The scattering cell for the pulse length and the beam width used to collect the Doppler spectrum of FIG. 6 was of the order of 10^{9} meters squared or 90 db above a square meter. Thus the sea surface scattering cross-section σSEA is 90 db+σ°(θ) or 51.5 db m^{2}.

The value of the cross-section of the target σ may now be estimated. From FIG. 6, the amplitude difference β between the maximum Bragg line 12 and the target 100 is measured to be 22 db. The target cross-section is obtained by subtracting this amplitude difference from the sea surface scattering cross-section σ_{SEA} :

σ_{T}=σ_{SEA}-β

σ_{T}=29.5 dbm^{2}

or in actual area:

σ_{T}=891 m^{2}

Care must be taken in employing the method of the present invention to estimate cross-sections of targets. The largest value of the target signal should be selected from a series of Doppler spectra because polarization fading on targets is far more severe for a small target than for the Doppler spectrum of the sea surface. Ideally the Doppler sea echo spectrum should be averaged for a minimum of 10 minutes and the largest target cross-section observed in that time period should be selected for use in cross-section estimations.

The present invention provides a method which allows the cross-section of the sea surface at HF to be estimated by a very simple measurement of two characteristics of the radar Doppler spectrum: the approach-recede Bragg line ratio σ, and the spectral energy ratio of the strongest Bragg line to the average continuum amplitude near zero Doppler frequency ζ_{M}. Using these measurements, the scattering cross-section per unit area σ° can be estimated for the observed patch of sea surface being illuminated. The method of the present invention does not require any system calibration or knowledge of antenna gain patterns, ionospheric D-region losses, and the like, and thus is self-calibrating. The method has been applied to radar data collected in the surface wave mode and the results were compared to independent measurements of the omnidirectional sea spectrum mode by a waverider Buoy. The data agreed quite well with one another for the several look angles and ranges that were used for the measurements at frequencies above approximately 4 MHz. The data showed a tendency to disagree with the buoy spectra for the lowest radar frequencies in the range of 2 to 4 MHz. This is believed to be due to inaccuracies in the model used to develop the curves for ζ_{SAT} shown in FIGS. 4 and 5 for frequencies below 4 MHz.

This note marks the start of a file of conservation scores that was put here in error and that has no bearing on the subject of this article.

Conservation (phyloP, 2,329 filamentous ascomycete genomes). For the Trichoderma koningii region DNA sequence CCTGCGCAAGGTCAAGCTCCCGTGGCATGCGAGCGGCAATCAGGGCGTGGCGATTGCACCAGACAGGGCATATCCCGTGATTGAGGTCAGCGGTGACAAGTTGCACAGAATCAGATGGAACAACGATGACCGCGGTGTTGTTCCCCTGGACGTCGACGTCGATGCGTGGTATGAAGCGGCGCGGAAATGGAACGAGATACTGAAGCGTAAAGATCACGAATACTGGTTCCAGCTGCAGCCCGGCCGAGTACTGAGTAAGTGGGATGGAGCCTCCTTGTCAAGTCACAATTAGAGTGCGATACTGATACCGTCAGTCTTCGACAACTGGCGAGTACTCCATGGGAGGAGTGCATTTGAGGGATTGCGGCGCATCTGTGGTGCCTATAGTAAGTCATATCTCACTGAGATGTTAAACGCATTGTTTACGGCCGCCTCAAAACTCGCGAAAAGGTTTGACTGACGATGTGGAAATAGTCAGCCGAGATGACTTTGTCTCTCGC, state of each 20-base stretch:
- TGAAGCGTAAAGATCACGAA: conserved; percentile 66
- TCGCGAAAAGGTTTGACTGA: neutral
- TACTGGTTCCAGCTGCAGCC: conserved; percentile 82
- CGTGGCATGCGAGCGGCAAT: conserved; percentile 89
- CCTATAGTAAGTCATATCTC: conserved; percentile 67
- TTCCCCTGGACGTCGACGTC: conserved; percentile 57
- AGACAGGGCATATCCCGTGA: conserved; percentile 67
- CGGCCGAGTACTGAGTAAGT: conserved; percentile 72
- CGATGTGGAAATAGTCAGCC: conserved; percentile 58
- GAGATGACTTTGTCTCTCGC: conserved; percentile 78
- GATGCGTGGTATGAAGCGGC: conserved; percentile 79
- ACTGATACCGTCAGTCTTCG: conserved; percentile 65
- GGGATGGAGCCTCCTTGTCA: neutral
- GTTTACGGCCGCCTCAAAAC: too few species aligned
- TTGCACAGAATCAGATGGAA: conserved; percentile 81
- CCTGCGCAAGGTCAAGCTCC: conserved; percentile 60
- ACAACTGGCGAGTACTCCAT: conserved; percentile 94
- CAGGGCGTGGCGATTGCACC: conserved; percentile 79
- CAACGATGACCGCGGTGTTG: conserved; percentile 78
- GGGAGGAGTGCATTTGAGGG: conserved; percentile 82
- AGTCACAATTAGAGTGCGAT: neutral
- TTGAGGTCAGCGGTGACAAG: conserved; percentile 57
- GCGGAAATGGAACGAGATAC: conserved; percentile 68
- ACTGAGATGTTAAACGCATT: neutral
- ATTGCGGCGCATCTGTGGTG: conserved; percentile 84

Further information regarding the present invention may be obtained from "Estimation of the Sea Surface Radar Cross Section at HF from Second-Order Doppler Spectrum Characteristics" by D. B. Trizna, NRL Report 8579, May 25, 1982, Naval Research Laboratory, Washington, D.C., available from the National Technical Information Service (NTIS), Springfield, Va. The contents of this document are specifically incorporated herein by reference.

Obviously, numerous modifications and variations of the present invention are possible in light of the above teachings. It is therefore to be understood that within the scope of the appended claims, the invention may be practiced otherwise than as specifically described herein.

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Classifications

U.S. Classification | 342/192, 342/26.00D |

International Classification | G01S13/95, G01S7/41 |

Cooperative Classification | G01S7/41, G01S13/951 |

European Classification | G01S13/95A, G01S7/41 |

Legal Events

Date | Code | Event | Description |
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May 16, 1983 | AS | Assignment | Owner name: UNITED STATES OF AMERICA AS REPRESENTED BY THE SEC Free format text: ASSIGNMENT OF ASSIGNORS INTEREST.;ASSIGNOR:TRIZNA, DENNIS B.;REEL/FRAME:004131/0574 Effective date: 19830513 |

Jan 10, 1990 | FPAY | Fee payment | Year of fee payment: 4 |

Aug 9, 1994 | REMI | Maintenance fee reminder mailed | |

Jan 1, 1995 | LAPS | Lapse for failure to pay maintenance fees | |

Mar 14, 1995 | FP | Expired due to failure to pay maintenance fee | Effective date: 19950104 |